) signals cross the isolation barrier from left to right or from the logic side to the line side as signals referenced to a logic-side reference voltage. The two received-data (RIN
) signals cross the isolation barrier from right to left or from line side to logic side as a signal referenced to a line-side reference voltage. All signals, including references, are attenuated after crossing the isolation barrier by an identical amount of 1/75 or 1.33% of signal. Each attenuated data or control signal is applied to one comparator input, and the associated attenuated reference voltage is applied to the other comparator input. The reference voltages are designed to be midway between the high and low levels of the data and control signals so that each comparator operates at maximum sensitivity.
Two more signals cross the isolation barrier from right to left. These are the previously-discussed control signal to inform the logic-side circuits that the isolated supply voltage is at its design level and a fault signal to inform a connected processor when the ±50V isolation voltage limits are exceeded.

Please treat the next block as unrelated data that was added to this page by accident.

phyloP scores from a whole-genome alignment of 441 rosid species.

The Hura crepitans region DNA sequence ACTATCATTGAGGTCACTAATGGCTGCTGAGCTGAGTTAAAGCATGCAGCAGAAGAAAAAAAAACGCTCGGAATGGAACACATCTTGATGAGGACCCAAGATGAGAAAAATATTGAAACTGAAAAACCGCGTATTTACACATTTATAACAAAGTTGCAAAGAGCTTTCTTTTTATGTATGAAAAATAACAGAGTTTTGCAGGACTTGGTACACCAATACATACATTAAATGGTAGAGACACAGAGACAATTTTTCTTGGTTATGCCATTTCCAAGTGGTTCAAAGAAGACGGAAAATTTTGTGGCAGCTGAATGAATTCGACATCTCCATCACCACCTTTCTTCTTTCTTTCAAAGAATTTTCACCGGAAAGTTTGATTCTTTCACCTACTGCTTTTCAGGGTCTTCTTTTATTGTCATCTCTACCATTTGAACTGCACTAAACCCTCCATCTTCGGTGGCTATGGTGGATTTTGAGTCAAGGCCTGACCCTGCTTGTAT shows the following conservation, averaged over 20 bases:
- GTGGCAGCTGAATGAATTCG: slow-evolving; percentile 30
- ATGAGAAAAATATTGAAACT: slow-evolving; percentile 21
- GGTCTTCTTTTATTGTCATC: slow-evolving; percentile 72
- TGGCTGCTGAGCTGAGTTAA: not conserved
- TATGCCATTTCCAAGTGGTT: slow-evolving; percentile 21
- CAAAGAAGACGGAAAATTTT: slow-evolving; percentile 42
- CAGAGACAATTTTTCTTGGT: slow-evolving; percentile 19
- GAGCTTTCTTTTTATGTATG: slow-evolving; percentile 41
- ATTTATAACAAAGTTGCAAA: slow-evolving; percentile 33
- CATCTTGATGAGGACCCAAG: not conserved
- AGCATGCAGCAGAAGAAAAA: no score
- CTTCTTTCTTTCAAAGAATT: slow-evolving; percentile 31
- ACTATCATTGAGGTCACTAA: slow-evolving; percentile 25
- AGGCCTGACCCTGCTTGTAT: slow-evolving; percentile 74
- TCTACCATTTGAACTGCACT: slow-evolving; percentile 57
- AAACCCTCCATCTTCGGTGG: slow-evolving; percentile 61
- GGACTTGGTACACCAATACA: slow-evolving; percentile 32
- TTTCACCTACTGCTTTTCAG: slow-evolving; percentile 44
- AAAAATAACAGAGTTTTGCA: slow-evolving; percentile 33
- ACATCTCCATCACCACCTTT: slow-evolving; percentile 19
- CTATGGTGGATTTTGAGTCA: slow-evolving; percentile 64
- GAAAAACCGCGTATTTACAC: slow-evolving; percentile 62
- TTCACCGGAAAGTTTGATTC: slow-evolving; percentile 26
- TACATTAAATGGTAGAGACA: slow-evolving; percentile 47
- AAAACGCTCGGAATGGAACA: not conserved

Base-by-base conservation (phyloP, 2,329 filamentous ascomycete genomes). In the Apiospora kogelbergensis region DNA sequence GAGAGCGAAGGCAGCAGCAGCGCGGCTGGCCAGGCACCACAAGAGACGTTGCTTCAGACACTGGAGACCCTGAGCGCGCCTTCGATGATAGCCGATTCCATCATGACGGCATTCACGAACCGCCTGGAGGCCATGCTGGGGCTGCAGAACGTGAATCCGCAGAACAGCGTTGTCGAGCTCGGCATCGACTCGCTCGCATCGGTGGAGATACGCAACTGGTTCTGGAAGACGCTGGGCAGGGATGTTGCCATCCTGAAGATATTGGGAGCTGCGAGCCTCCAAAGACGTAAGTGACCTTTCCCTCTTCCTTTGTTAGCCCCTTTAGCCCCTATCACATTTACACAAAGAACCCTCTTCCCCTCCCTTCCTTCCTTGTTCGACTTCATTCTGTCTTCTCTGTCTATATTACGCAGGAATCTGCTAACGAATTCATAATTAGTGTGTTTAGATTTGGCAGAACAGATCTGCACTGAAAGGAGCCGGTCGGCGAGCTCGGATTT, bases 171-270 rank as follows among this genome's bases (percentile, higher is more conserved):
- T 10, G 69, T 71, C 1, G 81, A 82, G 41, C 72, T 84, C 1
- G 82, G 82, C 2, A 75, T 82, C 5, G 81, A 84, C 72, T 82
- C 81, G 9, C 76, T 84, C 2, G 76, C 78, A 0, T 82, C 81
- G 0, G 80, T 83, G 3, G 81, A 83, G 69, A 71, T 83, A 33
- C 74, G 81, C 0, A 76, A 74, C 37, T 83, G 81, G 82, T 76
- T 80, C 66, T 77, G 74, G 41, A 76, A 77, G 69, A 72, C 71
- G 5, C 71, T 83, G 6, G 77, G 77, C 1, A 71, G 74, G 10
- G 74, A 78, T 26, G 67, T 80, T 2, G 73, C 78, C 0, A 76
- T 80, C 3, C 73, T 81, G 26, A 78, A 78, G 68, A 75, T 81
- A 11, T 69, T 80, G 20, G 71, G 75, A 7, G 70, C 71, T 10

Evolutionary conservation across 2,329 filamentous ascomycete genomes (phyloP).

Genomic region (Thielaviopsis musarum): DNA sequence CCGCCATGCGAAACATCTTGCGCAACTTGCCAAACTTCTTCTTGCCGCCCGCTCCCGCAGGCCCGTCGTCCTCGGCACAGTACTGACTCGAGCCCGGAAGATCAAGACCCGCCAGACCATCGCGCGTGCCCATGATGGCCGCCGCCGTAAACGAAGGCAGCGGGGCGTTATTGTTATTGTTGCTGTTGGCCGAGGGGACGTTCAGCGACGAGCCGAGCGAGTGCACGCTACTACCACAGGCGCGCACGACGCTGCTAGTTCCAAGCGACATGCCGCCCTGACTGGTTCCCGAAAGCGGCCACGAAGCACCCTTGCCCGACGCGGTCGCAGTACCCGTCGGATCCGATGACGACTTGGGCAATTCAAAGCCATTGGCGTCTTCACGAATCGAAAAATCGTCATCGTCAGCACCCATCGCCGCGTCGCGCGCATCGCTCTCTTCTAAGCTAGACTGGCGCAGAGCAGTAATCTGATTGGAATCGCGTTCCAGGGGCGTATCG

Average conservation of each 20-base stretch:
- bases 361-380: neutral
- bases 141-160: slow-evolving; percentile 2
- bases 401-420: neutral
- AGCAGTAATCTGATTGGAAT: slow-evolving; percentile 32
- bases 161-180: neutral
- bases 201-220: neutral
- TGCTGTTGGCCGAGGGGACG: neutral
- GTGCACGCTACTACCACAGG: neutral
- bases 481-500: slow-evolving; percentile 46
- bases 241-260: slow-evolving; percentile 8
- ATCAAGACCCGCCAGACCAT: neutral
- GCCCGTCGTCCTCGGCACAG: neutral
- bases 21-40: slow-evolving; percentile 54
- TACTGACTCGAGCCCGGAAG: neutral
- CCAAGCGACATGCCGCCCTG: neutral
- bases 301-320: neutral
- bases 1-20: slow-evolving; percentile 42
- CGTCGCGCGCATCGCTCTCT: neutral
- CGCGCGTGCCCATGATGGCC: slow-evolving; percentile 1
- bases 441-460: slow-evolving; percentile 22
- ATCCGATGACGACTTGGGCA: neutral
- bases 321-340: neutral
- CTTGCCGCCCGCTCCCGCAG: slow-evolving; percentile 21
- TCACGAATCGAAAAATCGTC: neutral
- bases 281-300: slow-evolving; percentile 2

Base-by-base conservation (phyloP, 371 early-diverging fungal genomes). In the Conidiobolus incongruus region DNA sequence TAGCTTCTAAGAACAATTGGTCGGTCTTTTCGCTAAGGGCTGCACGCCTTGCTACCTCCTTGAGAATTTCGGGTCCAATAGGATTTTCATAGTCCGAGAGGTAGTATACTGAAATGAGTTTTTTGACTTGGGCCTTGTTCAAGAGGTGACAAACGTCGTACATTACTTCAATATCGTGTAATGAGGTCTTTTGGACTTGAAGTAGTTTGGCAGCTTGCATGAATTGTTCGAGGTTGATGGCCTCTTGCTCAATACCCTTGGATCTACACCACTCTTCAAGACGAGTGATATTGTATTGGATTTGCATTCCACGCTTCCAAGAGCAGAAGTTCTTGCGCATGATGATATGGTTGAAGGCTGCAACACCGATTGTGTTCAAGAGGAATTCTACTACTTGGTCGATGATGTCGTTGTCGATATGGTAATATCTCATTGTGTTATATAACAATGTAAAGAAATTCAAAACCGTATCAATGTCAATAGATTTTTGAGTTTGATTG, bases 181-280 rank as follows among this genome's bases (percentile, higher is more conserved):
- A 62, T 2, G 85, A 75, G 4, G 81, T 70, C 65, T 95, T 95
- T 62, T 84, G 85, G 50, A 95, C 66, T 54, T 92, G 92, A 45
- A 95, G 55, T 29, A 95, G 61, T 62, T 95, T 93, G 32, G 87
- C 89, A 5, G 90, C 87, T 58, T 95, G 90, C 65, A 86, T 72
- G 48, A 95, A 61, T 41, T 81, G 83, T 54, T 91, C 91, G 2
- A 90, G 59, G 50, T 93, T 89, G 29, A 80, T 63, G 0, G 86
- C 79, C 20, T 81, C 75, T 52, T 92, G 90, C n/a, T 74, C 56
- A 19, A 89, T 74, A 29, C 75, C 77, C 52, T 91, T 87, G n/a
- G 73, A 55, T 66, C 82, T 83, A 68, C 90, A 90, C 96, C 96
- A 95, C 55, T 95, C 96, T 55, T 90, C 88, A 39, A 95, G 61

Line-Interface Driver and Receiver Circuitry
Typical connection between an RS-232 transceiver and the two-wire data line is illustrated in Figure 5
(transmit and additional receive lines are omitted for clarity). The cable is not terminated except by the receiver's internal resistance (RIN
= 5kΩ). The cable could be shielded with the shield connected to the frame ground as shown. The shield should not be grounded at both ends, otherwise a current may be set up in the shield due to any ground-offset voltage. Any longitudinally-coupled noise signal is probably insignificant or absent when the line is shielded. The offset voltage, VOS